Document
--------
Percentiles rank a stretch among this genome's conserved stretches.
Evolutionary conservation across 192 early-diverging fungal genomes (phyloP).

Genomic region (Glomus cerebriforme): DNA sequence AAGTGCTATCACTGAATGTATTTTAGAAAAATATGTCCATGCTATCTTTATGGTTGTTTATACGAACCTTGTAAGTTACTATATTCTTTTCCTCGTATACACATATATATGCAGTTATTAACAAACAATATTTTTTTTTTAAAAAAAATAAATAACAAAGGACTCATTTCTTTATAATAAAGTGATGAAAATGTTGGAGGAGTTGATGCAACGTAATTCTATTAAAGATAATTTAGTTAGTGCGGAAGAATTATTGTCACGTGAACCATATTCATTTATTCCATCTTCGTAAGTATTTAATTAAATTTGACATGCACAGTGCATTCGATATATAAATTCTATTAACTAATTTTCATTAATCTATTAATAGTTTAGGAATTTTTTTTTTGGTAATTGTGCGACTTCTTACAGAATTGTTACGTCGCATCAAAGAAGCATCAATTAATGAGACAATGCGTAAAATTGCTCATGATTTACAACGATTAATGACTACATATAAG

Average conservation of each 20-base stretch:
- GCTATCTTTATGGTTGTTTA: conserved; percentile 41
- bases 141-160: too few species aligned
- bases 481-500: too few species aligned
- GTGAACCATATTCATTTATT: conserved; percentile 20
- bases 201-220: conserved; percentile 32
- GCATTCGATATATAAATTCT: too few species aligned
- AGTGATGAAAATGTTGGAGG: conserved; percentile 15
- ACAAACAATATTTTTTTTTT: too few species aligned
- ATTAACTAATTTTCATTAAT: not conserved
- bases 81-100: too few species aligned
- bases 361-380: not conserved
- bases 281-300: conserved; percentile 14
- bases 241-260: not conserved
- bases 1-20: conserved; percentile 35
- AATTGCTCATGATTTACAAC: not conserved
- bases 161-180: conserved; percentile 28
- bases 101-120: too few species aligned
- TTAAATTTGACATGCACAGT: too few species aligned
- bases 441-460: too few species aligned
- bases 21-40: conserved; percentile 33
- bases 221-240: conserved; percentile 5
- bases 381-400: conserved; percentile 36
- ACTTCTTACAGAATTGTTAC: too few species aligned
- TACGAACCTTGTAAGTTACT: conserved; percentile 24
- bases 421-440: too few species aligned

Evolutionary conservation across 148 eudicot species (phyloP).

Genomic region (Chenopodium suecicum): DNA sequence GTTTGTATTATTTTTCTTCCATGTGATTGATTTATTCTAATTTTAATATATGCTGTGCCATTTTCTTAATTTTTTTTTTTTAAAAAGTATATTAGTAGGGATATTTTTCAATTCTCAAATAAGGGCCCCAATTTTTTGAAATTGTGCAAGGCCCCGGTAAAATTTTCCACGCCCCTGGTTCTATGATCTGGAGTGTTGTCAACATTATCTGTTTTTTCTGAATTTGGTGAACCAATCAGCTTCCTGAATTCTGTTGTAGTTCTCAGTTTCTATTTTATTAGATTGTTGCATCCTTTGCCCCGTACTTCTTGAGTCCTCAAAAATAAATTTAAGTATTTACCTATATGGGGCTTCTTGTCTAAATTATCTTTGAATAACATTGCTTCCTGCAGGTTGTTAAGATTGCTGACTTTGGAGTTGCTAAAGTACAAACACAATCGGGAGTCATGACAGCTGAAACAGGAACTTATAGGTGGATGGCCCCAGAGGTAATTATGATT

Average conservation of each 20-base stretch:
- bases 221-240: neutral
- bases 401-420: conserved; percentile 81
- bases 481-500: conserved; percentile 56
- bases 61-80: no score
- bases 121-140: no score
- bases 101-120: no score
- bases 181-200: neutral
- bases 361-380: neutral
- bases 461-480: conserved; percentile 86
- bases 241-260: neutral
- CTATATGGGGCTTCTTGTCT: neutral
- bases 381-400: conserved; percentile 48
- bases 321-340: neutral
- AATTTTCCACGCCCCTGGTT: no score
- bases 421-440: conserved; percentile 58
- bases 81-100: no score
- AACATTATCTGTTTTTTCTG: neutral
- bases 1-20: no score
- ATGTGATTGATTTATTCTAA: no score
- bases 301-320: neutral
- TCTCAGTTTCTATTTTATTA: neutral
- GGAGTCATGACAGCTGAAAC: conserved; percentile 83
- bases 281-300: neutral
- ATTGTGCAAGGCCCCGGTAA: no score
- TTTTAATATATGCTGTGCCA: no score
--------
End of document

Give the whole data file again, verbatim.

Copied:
Percentiles rank a stretch among this genome's conserved stretches.
Evolutionary conservation across 192 early-diverging fungal genomes (phyloP).

Genomic region (Glomus cerebriforme): DNA sequence AAGTGCTATCACTGAATGTATTTTAGAAAAATATGTCCATGCTATCTTTATGGTTGTTTATACGAACCTTGTAAGTTACTATATTCTTTTCCTCGTATACACATATATATGCAGTTATTAACAAACAATATTTTTTTTTTAAAAAAAATAAATAACAAAGGACTCATTTCTTTATAATAAAGTGATGAAAATGTTGGAGGAGTTGATGCAACGTAATTCTATTAAAGATAATTTAGTTAGTGCGGAAGAATTATTGTCACGTGAACCATATTCATTTATTCCATCTTCGTAAGTATTTAATTAAATTTGACATGCACAGTGCATTCGATATATAAATTCTATTAACTAATTTTCATTAATCTATTAATAGTTTAGGAATTTTTTTTTTGGTAATTGTGCGACTTCTTACAGAATTGTTACGTCGCATCAAAGAAGCATCAATTAATGAGACAATGCGTAAAATTGCTCATGATTTACAACGATTAATGACTACATATAAG

Average conservation of each 20-base stretch:
- GCTATCTTTATGGTTGTTTA: conserved; percentile 41
- bases 141-160: too few species aligned
- bases 481-500: too few species aligned
- GTGAACCATATTCATTTATT: conserved; percentile 20
- bases 201-220: conserved; percentile 32
- GCATTCGATATATAAATTCT: too few species aligned
- AGTGATGAAAATGTTGGAGG: conserved; percentile 15
- ACAAACAATATTTTTTTTTT: too few species aligned
- ATTAACTAATTTTCATTAAT: not conserved
- bases 81-100: too few species aligned
- bases 361-380: not conserved
- bases 281-300: conserved; percentile 14
- bases 241-260: not conserved
- bases 1-20: conserved; percentile 35
- AATTGCTCATGATTTACAAC: not conserved
- bases 161-180: conserved; percentile 28
- bases 101-120: too few species aligned
- TTAAATTTGACATGCACAGT: too few species aligned
- bases 441-460: too few species aligned
- bases 21-40: conserved; percentile 33
- bases 221-240: conserved; percentile 5
- bases 381-400: conserved; percentile 36
- ACTTCTTACAGAATTGTTAC: too few species aligned
- TACGAACCTTGTAAGTTACT: conserved; percentile 24
- bases 421-440: too few species aligned

Evolutionary conservation across 148 eudicot species (phyloP).

Genomic region (Chenopodium suecicum): DNA sequence GTTTGTATTATTTTTCTTCCATGTGATTGATTTATTCTAATTTTAATATATGCTGTGCCATTTTCTTAATTTTTTTTTTTTAAAAAGTATATTAGTAGGGATATTTTTCAATTCTCAAATAAGGGCCCCAATTTTTTGAAATTGTGCAAGGCCCCGGTAAAATTTTCCACGCCCCTGGTTCTATGATCTGGAGTGTTGTCAACATTATCTGTTTTTTCTGAATTTGGTGAACCAATCAGCTTCCTGAATTCTGTTGTAGTTCTCAGTTTCTATTTTATTAGATTGTTGCATCCTTTGCCCCGTACTTCTTGAGTCCTCAAAAATAAATTTAAGTATTTACCTATATGGGGCTTCTTGTCTAAATTATCTTTGAATAACATTGCTTCCTGCAGGTTGTTAAGATTGCTGACTTTGGAGTTGCTAAAGTACAAACACAATCGGGAGTCATGACAGCTGAAACAGGAACTTATAGGTGGATGGCCCCAGAGGTAATTATGATT

Average conservation of each 20-base stretch:
- bases 221-240: neutral
- bases 401-420: conserved; percentile 81
- bases 481-500: conserved; percentile 56
- bases 61-80: no score
- bases 121-140: no score
- bases 101-120: no score
- bases 181-200: neutral
- bases 361-380: neutral
- bases 461-480: conserved; percentile 86
- bases 241-260: neutral
- CTATATGGGGCTTCTTGTCT: neutral
- bases 381-400: conserved; percentile 48
- bases 321-340: neutral
- AATTTTCCACGCCCCTGGTT: no score
- bases 421-440: conserved; percentile 58
- bases 81-100: no score
- AACATTATCTGTTTTTTCTG: neutral
- bases 1-20: no score
- ATGTGATTGATTTATTCTAA: no score
- bases 301-320: neutral
- TCTCAGTTTCTATTTTATTA: neutral
- GGAGTCATGACAGCTGAAAC: conserved; percentile 83
- bases 281-300: neutral
- ATTGTGCAAGGCCCCGGTAA: no score
- TTTTAATATATGCTGTGCCA: no score